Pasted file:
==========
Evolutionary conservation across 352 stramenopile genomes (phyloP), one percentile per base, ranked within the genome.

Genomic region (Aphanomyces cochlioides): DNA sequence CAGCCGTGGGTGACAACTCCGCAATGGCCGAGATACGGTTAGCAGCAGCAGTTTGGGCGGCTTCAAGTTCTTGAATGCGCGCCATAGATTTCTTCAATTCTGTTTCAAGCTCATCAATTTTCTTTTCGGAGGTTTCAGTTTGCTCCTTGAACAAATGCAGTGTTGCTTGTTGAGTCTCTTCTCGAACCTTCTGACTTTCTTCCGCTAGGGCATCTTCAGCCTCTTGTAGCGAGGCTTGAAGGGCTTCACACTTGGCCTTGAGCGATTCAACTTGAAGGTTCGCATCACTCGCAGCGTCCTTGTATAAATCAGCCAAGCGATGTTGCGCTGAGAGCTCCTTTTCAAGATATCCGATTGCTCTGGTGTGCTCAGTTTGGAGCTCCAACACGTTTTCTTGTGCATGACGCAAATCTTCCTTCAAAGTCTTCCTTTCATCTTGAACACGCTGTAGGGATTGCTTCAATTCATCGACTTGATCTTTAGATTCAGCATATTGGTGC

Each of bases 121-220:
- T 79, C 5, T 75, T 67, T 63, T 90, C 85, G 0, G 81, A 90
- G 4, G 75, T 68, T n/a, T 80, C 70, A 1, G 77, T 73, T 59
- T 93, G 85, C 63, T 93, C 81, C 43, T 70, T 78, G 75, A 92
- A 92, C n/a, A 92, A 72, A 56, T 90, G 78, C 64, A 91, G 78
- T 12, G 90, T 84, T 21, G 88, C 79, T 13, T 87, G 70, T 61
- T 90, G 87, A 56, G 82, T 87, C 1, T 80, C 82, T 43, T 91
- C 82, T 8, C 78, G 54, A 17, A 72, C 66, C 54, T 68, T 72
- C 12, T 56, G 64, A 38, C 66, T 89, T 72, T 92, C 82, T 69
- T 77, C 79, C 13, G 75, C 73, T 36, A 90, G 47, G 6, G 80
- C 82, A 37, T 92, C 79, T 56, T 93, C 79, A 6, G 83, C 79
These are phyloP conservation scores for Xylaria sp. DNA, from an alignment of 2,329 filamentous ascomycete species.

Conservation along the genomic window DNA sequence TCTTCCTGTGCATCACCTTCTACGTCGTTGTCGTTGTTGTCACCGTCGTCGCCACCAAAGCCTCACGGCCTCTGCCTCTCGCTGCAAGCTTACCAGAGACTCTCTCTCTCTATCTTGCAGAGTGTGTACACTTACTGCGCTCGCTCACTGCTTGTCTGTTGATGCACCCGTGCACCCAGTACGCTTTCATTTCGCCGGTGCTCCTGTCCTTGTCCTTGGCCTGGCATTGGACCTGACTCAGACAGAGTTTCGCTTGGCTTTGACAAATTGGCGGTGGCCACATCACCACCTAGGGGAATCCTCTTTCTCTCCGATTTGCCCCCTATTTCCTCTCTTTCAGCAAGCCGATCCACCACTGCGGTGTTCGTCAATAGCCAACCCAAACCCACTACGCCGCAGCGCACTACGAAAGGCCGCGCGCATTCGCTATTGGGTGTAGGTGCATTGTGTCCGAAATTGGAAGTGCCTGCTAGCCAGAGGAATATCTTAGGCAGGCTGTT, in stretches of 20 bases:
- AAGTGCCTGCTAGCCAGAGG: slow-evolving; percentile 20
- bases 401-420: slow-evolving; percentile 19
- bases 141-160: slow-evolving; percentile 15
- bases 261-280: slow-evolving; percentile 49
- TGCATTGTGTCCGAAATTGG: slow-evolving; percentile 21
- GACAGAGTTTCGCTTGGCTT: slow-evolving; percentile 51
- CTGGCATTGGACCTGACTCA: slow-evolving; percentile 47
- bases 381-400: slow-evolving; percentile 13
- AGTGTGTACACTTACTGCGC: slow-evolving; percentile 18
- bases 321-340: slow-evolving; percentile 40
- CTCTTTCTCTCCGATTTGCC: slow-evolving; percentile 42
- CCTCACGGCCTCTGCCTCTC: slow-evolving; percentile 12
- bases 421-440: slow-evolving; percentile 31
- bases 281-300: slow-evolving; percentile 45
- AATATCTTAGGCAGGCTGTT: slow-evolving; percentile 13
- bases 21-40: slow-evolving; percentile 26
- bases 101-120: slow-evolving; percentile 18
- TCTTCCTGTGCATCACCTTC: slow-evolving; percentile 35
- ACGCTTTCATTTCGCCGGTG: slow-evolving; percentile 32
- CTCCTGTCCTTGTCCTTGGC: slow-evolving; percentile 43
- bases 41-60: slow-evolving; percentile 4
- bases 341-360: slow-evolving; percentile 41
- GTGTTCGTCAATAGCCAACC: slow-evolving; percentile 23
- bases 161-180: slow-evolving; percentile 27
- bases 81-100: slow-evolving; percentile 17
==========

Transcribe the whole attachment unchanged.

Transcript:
Evolutionary conservation across 352 stramenopile genomes (phyloP), one percentile per base, ranked within the genome.

Genomic region (Aphanomyces cochlioides): DNA sequence CAGCCGTGGGTGACAACTCCGCAATGGCCGAGATACGGTTAGCAGCAGCAGTTTGGGCGGCTTCAAGTTCTTGAATGCGCGCCATAGATTTCTTCAATTCTGTTTCAAGCTCATCAATTTTCTTTTCGGAGGTTTCAGTTTGCTCCTTGAACAAATGCAGTGTTGCTTGTTGAGTCTCTTCTCGAACCTTCTGACTTTCTTCCGCTAGGGCATCTTCAGCCTCTTGTAGCGAGGCTTGAAGGGCTTCACACTTGGCCTTGAGCGATTCAACTTGAAGGTTCGCATCACTCGCAGCGTCCTTGTATAAATCAGCCAAGCGATGTTGCGCTGAGAGCTCCTTTTCAAGATATCCGATTGCTCTGGTGTGCTCAGTTTGGAGCTCCAACACGTTTTCTTGTGCATGACGCAAATCTTCCTTCAAAGTCTTCCTTTCATCTTGAACACGCTGTAGGGATTGCTTCAATTCATCGACTTGATCTTTAGATTCAGCATATTGGTGC

Each of bases 121-220:
- T 79, C 5, T 75, T 67, T 63, T 90, C 85, G 0, G 81, A 90
- G 4, G 75, T 68, T n/a, T 80, C 70, A 1, G 77, T 73, T 59
- T 93, G 85, C 63, T 93, C 81, C 43, T 70, T 78, G 75, A 92
- A 92, C n/a, A 92, A 72, A 56, T 90, G 78, C 64, A 91, G 78
- T 12, G 90, T 84, T 21, G 88, C 79, T 13, T 87, G 70, T 61
- T 90, G 87, A 56, G 82, T 87, C 1, T 80, C 82, T 43, T 91
- C 82, T 8, C 78, G 54, A 17, A 72, C 66, C 54, T 68, T 72
- C 12, T 56, G 64, A 38, C 66, T 89, T 72, T 92, C 82, T 69
- T 77, C 79, C 13, G 75, C 73, T 36, A 90, G 47, G 6, G 80
- C 82, A 37, T 92, C 79, T 56, T 93, C 79, A 6, G 83, C 79
These are phyloP conservation scores for Xylaria sp. DNA, from an alignment of 2,329 filamentous ascomycete species.

Conservation along the genomic window DNA sequence TCTTCCTGTGCATCACCTTCTACGTCGTTGTCGTTGTTGTCACCGTCGTCGCCACCAAAGCCTCACGGCCTCTGCCTCTCGCTGCAAGCTTACCAGAGACTCTCTCTCTCTATCTTGCAGAGTGTGTACACTTACTGCGCTCGCTCACTGCTTGTCTGTTGATGCACCCGTGCACCCAGTACGCTTTCATTTCGCCGGTGCTCCTGTCCTTGTCCTTGGCCTGGCATTGGACCTGACTCAGACAGAGTTTCGCTTGGCTTTGACAAATTGGCGGTGGCCACATCACCACCTAGGGGAATCCTCTTTCTCTCCGATTTGCCCCCTATTTCCTCTCTTTCAGCAAGCCGATCCACCACTGCGGTGTTCGTCAATAGCCAACCCAAACCCACTACGCCGCAGCGCACTACGAAAGGCCGCGCGCATTCGCTATTGGGTGTAGGTGCATTGTGTCCGAAATTGGAAGTGCCTGCTAGCCAGAGGAATATCTTAGGCAGGCTGTT, in stretches of 20 bases:
- AAGTGCCTGCTAGCCAGAGG: slow-evolving; percentile 20
- bases 401-420: slow-evolving; percentile 19
- bases 141-160: slow-evolving; percentile 15
- bases 261-280: slow-evolving; percentile 49
- TGCATTGTGTCCGAAATTGG: slow-evolving; percentile 21
- GACAGAGTTTCGCTTGGCTT: slow-evolving; percentile 51
- CTGGCATTGGACCTGACTCA: slow-evolving; percentile 47
- bases 381-400: slow-evolving; percentile 13
- AGTGTGTACACTTACTGCGC: slow-evolving; percentile 18
- bases 321-340: slow-evolving; percentile 40
- CTCTTTCTCTCCGATTTGCC: slow-evolving; percentile 42
- CCTCACGGCCTCTGCCTCTC: slow-evolving; percentile 12
- bases 421-440: slow-evolving; percentile 31
- bases 281-300: slow-evolving; percentile 45
- AATATCTTAGGCAGGCTGTT: slow-evolving; percentile 13
- bases 21-40: slow-evolving; percentile 26
- bases 101-120: slow-evolving; percentile 18
- TCTTCCTGTGCATCACCTTC: slow-evolving; percentile 35
- ACGCTTTCATTTCGCCGGTG: slow-evolving; percentile 32
- CTCCTGTCCTTGTCCTTGGC: slow-evolving; percentile 43
- bases 41-60: slow-evolving; percentile 4
- bases 341-360: slow-evolving; percentile 41
- GTGTTCGTCAATAGCCAACC: slow-evolving; percentile 23
- bases 161-180: slow-evolving; percentile 27
- bases 81-100: slow-evolving; percentile 17